Giving Ibobi the Credit: Reappreciating the Issue

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By Amar Yumnam
It is good that Ibobi has come back from Tokyo,  without further proceeding to Europe and others. It is a case of good sense prevailing upon our leader. So we should give him the credit for that.

We also know that he left Manipur for a tour abroad at a very wrong time. But on his return he has related to the people once again the evergreen intentions for Manipur of the Japanese. What is of interest in this and with positive implications at that is the Chief Minister of Manipur taking initiatives on his own to visit a foreign country for economic reasons. All along we have been used to the feature of our political leaders flocking only to Delhi and request for funds. Even worse, one mind-set of these have been to ask for the funds and look for possibilities for extraction of maximum personal share from the “utilisation” of these.  If what Ibobi says of the purpose and achievement of his trip to the East Asian country, it signifies a paradigmatic change in the approach of our political leaders to development interventions for Manipur.

Wish Were True: We indeed certainly wish all the rationale and claims of the leader of the people of Manipur about his recent trip to Japan were true. Besides paradigmatic change it signifies, it also buttresses two other very important issues. It conveys to the government at the centre that the State is ready and capable of mobilising international investment. Secondly, it displays in real sense of the term an understanding of the compulsions of Manipur to link to the growth dynamics of the countries in the East and South East Asia. Given the geography, institutional affinities, cultural closeness and manifestations of important ethos, the land and people of Manipur have necessarily to look at these countries for a long term and sustainable solution to the economic problems of the State.

In fact, with the globalisation forces pushing from the direction of these countries and India being increasingly compelled to link to these economies to cater to her developmental needs, Manipur should now apply her mind in how to take advantage of the challenges going to be thrown up by these processes. We should now be seriously revisiting our social sector and infrastructural policies in order to convert the oncoming challenges into opportunities. We have already spent a long time too far without ever applying our mind to the contextual needs of dovetailing the policies and programmes emanating from the Centre to our needs. The recent unilateral trip by Ibobi signifies a fresh start to review this tradition.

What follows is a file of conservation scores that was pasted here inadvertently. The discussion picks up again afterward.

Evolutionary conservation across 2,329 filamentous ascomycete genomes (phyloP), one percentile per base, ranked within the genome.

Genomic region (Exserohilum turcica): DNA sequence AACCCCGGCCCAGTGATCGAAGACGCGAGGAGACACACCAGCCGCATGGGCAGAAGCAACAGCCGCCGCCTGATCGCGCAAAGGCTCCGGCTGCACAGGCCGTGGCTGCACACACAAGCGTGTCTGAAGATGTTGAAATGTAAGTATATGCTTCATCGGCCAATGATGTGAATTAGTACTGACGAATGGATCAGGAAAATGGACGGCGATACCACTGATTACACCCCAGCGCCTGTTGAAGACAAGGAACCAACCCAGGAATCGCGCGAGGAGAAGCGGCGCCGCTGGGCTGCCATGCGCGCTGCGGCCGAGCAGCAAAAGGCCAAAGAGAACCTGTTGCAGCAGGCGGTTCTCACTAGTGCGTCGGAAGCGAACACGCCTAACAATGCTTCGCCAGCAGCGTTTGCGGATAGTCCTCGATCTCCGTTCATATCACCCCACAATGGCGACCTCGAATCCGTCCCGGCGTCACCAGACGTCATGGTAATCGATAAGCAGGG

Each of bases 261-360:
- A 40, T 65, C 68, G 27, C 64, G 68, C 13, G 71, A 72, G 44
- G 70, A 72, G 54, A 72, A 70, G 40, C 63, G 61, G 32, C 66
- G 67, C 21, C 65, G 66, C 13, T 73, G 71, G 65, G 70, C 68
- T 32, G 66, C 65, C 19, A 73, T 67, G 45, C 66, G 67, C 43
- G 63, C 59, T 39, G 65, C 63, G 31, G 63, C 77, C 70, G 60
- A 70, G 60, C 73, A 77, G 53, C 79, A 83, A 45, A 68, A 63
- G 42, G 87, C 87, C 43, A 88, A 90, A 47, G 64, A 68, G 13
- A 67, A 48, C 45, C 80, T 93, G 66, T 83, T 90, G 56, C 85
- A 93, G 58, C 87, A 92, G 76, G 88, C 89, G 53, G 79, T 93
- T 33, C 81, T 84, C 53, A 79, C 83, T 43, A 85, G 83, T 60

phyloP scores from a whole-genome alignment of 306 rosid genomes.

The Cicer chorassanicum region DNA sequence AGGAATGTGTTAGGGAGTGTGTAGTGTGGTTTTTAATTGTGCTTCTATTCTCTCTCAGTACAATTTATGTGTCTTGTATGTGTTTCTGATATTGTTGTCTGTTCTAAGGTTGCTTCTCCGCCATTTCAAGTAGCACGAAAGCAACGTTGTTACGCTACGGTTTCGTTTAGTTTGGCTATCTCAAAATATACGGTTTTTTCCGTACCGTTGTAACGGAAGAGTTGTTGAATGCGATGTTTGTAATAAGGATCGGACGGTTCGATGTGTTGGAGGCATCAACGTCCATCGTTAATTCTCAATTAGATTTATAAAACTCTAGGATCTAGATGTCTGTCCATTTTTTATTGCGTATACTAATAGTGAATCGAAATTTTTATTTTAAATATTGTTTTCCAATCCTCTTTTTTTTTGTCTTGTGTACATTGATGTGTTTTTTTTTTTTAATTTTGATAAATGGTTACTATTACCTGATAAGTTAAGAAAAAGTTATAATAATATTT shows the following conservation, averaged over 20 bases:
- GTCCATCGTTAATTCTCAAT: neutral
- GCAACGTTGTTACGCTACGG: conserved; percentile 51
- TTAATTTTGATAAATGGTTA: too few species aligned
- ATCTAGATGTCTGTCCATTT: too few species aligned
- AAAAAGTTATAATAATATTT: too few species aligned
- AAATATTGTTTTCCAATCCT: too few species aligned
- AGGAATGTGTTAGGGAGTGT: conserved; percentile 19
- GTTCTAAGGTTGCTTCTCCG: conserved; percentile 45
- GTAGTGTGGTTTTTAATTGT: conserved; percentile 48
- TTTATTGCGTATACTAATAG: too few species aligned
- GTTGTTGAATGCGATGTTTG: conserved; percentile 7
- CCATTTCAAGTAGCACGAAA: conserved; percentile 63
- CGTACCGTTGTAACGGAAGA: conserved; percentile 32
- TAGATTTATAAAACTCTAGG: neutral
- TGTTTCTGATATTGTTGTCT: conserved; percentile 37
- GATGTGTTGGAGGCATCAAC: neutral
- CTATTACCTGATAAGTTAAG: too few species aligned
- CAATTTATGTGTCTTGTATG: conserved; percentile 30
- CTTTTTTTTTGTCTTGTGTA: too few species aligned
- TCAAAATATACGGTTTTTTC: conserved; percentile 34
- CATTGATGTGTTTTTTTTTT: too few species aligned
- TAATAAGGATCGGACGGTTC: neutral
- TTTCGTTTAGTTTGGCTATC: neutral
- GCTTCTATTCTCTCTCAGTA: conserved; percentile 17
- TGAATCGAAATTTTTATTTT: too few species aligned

Three More:  Now that Ibobi has shown his willingness and even action to go for steps which genuinely address the developmental needs of Manipur by going beyond the schemes of Delhi, there is need for taking his initiative to further logical steps forward. First, he must now initiate steps without further delay for linking the economy of Manipur to the economies of South East Asia. We cannot have a meaningful economic relationship with countries of the East Asia by bypassing South East Asia. The economists in these countries find the North East, and more significantly at that Manipur, the “missing link” in their grand designs for a dynamic Asia. Ibobi should now be the pioneer political leader from the region who really attends to and initiates steps for converting this missing link to a vibrant link.

Secondly, there is the approach of the government of India who thinks anyone from the North East, who talks of East Asia and South East Asia, as anti-national or at best as suspicious character. Ibobi should now be able to lead his people to make the Centre to “revisit” their outlook to the people of Manipur.

Third, there is the case of the Bangladesh. Our linking up with the South East and East Asia would not bear the expected fruit if the linkages do not get extended to Bangladesh and beyond to the “mainland” India. In this Ibobi can play an active role as a catalyst for altering the mind-set of India and look at Bangladesh as a potent economic partner. If this could be achieved, the region would not only emerge as a vibrant economic zone, but would also be a politically stable one.

The ultimate question however remains if Ibobi can rise to the occasion and take his recent manoeuvres to their logical conclusions. Or would he also go down in history as just one of those who just ruled but did not achieve? The choice is his.

Camp: Sikkim University Guest House,Gangtok.

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